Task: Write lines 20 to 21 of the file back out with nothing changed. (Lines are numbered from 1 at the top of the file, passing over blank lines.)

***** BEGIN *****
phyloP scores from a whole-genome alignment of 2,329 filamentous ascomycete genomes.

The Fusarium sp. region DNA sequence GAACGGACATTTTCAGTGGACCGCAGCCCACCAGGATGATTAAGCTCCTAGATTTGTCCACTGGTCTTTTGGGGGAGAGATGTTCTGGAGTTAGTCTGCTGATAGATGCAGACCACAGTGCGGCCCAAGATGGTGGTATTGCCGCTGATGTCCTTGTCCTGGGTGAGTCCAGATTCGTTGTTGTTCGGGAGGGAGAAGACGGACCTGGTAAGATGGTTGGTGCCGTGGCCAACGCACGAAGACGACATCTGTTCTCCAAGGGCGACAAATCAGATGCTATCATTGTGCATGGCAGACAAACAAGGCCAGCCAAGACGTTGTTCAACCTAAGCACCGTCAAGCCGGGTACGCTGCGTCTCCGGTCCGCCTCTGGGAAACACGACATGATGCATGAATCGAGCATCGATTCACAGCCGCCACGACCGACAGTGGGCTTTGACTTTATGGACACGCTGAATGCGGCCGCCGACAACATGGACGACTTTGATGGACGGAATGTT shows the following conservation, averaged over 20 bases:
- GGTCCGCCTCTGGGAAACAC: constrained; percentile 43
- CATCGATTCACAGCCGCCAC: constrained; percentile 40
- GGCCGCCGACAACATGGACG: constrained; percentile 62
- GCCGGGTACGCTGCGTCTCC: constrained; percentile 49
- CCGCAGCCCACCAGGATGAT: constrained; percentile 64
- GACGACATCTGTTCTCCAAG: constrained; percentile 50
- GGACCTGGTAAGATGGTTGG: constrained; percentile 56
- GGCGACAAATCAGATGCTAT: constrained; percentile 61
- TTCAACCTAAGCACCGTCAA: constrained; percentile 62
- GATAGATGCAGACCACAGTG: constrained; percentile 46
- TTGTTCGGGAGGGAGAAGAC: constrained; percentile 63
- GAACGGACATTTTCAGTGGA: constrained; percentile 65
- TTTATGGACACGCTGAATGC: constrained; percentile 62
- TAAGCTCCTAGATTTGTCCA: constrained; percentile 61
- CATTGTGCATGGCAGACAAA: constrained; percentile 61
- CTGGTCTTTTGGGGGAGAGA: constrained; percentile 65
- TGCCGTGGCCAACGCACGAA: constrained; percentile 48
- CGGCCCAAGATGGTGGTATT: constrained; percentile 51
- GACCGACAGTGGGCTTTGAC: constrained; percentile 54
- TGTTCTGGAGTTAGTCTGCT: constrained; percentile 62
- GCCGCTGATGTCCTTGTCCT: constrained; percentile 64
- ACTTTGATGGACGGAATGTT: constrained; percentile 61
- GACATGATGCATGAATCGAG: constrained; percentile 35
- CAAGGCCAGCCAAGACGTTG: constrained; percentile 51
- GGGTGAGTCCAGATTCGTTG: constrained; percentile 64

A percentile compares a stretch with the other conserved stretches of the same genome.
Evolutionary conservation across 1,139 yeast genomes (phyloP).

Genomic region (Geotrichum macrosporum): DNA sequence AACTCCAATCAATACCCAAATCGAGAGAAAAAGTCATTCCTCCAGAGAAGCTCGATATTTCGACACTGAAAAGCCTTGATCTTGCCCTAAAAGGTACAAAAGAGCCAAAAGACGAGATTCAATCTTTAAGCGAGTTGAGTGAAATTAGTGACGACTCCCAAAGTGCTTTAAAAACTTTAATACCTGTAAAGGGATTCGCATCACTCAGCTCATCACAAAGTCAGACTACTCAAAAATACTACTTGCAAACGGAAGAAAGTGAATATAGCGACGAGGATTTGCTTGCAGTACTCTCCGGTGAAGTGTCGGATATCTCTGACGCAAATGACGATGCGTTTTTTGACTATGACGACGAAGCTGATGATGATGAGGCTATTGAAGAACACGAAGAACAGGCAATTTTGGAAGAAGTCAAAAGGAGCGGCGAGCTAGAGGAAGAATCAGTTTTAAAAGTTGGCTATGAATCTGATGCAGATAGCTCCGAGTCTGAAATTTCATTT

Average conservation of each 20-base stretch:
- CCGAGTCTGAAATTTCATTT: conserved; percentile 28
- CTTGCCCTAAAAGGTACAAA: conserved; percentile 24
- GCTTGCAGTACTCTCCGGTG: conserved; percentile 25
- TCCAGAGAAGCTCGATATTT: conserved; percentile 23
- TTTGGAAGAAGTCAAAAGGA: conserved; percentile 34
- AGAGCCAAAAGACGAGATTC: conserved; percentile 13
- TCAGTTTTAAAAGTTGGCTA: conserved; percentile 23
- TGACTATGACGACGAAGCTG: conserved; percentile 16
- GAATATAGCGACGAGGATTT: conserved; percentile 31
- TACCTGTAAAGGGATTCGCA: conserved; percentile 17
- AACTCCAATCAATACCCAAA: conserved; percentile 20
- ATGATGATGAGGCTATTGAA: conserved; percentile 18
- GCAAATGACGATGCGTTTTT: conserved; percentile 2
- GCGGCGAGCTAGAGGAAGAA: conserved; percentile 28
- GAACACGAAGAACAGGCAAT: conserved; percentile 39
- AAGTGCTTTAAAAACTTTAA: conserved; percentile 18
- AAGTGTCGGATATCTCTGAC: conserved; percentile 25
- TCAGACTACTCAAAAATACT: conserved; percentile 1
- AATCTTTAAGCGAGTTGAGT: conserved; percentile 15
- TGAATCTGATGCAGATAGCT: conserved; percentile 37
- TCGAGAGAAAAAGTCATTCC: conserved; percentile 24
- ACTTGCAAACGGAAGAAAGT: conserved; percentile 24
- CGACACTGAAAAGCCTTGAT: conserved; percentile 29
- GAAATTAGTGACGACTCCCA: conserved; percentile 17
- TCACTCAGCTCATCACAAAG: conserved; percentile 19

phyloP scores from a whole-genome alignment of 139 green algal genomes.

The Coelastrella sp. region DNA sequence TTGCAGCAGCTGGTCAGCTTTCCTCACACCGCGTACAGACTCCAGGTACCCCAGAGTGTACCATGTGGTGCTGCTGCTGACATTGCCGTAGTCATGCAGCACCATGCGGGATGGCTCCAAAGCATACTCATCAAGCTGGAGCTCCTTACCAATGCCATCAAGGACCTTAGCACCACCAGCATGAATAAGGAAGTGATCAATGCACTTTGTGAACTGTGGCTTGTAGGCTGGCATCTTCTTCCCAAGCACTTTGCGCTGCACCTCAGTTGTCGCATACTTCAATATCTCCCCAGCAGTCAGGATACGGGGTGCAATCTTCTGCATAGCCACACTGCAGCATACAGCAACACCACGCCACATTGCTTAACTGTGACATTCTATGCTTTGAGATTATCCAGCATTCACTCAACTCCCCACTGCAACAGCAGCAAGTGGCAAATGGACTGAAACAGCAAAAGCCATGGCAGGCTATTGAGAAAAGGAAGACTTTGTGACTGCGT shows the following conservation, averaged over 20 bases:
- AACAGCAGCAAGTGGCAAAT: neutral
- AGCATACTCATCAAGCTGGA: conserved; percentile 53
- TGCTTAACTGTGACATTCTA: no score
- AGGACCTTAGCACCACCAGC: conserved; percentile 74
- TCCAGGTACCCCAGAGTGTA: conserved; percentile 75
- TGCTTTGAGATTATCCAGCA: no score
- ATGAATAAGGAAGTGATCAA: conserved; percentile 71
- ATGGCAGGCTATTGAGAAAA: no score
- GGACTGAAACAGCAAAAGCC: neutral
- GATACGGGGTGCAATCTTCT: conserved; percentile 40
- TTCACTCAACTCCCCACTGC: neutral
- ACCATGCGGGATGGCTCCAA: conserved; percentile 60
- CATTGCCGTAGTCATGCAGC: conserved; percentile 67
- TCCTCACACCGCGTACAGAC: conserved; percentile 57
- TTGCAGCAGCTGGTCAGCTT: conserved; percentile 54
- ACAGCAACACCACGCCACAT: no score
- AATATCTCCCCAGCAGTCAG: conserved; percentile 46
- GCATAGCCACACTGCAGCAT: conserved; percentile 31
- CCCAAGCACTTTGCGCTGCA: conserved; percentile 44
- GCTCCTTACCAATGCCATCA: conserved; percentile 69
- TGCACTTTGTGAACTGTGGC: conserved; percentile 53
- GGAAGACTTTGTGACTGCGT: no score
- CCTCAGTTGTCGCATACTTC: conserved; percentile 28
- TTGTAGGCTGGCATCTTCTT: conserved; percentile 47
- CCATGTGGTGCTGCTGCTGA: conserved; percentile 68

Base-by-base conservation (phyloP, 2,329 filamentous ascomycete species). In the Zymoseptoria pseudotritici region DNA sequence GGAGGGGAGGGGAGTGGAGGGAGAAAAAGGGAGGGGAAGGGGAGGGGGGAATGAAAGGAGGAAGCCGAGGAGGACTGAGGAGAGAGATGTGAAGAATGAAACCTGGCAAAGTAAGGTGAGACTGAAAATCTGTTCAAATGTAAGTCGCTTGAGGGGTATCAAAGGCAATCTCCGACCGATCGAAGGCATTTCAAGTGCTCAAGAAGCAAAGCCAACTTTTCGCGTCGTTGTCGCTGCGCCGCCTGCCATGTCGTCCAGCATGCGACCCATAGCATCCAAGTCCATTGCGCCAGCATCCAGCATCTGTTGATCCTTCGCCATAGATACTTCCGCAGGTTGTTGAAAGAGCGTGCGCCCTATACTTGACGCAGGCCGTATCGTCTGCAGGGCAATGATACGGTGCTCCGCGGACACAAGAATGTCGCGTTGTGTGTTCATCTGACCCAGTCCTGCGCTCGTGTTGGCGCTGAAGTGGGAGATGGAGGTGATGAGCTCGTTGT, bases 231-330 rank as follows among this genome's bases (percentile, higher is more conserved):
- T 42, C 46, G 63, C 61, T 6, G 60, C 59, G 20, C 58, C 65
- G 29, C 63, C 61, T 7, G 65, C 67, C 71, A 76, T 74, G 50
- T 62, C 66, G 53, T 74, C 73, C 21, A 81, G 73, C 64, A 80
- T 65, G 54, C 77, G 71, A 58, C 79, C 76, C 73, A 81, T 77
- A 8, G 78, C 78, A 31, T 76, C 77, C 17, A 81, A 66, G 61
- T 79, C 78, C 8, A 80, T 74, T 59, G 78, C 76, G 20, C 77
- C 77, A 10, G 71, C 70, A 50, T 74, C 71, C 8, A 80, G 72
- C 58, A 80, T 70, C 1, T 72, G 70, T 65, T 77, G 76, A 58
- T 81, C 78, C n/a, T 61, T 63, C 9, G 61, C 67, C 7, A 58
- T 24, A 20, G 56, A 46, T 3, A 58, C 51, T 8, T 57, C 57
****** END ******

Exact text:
- CGGCCCAAGATGGTGGTATT: constrained; percentile 51
- GACCGACAGTGGGCTTTGAC: constrained; percentile 54